PRISE, Harvard’s undergraduate science research program, is full of smart kids, grant money, and cutting edge experiments. But deep down it’s still summer camp. And summer camp has always been a time-warped, over-sexed, over-scheduled version of real life. So there’s the quiz bowl, the mandatory celebrity lectures, the repetitive dining hall back-and-forths, the awkward allusions to instances of PRISE-cest. Go forth and cross-pollinate!
Summer camp is often a fascinating social skills incubator. You’re forced to meet a hundred supposedly like-minded individuals, socialize with them, and walk away co-authors. If you don’t, you suffer the consequences, which may include sitting alone in the cafeteria or “not having a good time.” Both are fatal.
But seriously. I read an article in The New York Times that reported a recent spate of mothers bringing their 12-year olds in for leg and bikini waxes as preparation for summer camp. I saw it and thought, that’s bullshit. If they need any preparation, it’s this: Read the rest of this entry »
I took a computer science class a while back which involved some amount of audience participation. Naturally a few people dominated. The most conspicuous was a guy in pastel shorts and twice-conditioned hair who would always make comments like “that doesn’t work in the edge case.” He was clearly bright. And he clearly knew it. I thought he was a douche-bag.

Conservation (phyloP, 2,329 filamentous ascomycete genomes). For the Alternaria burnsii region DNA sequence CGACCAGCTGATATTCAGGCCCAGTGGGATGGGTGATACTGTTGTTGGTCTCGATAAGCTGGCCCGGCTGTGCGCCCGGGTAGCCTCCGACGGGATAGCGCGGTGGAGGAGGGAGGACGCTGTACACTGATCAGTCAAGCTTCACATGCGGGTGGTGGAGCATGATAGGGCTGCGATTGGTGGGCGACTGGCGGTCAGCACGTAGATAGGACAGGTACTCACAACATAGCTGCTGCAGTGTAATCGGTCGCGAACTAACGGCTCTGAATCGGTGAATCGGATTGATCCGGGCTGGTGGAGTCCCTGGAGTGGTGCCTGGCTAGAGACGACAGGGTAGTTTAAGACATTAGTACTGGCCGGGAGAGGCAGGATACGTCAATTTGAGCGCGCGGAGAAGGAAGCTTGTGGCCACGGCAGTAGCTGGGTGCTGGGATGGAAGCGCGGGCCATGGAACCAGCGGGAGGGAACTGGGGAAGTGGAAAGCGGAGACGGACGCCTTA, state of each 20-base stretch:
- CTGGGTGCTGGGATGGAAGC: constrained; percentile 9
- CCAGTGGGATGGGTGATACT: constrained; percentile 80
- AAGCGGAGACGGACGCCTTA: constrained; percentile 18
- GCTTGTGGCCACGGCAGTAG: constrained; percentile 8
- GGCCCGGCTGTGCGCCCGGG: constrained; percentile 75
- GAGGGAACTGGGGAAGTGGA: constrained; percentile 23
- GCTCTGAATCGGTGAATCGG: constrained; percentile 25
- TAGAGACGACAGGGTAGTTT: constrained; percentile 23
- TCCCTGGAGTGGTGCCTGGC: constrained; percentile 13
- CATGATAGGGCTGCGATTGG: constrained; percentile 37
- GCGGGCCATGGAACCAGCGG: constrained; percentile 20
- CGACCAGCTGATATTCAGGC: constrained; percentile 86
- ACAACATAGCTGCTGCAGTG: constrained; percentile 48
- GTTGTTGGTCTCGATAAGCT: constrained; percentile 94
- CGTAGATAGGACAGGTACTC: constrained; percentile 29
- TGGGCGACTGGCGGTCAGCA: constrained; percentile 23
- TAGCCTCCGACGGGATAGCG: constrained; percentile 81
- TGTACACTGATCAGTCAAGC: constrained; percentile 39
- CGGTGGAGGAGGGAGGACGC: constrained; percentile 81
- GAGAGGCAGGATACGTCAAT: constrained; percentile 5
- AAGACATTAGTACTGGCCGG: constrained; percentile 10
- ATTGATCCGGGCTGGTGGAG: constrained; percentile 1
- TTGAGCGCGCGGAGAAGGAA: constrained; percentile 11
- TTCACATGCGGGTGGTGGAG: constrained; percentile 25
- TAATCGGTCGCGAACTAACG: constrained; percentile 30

At the end of the semester, we ended up on the T together to the airport. We formally introduced ourselves. Referring to our mutual class, he said “Not the best social scene. I probably sounded like an asshole.” I made some non-committal noise in response. But I appreciate self-awareness, and right then and there, I liked him a lot more.
The moment we meet people, we make instant judgements of their character, appearance, and coolness. This is neither avoidable nor undesirable, so long as we recognize that we need not stick to our initial judgements. It is acceptable, indeed expected, that your perception of a person evolve as you get to know him better. That he seemed like an asshole in the beginning doesn’t mean he actually is one; it also doesn’t obligate you to forever think so. Read the rest of this entry »
Embarrassing episodes are an inevitable part of social interaction, but given the right attitude, they can be transformed from a source of humiliation to a source of humor. There are two messages that I want to convey about embarrassing moments. The first is that when you embarrass yourself, other people don’t care that much. The second is that much can be gained by embracing these moments.
On the first point, even things that feel devastating in the moment are often forgotten ten minutes later. Sophomore year, newly placed in Adams House and eager to make friends, I made it a point to share meals with as many people as possible. One time sitting down at a full table of unfamiliar faces, I knocked over my glass of milk, spilling it all over the table. Mortified, I picked up my tray and left. It wasn’t my best moment, but ten minutes later, I was three tables over joking about the incident with some newly made friends. Read the rest of this entry »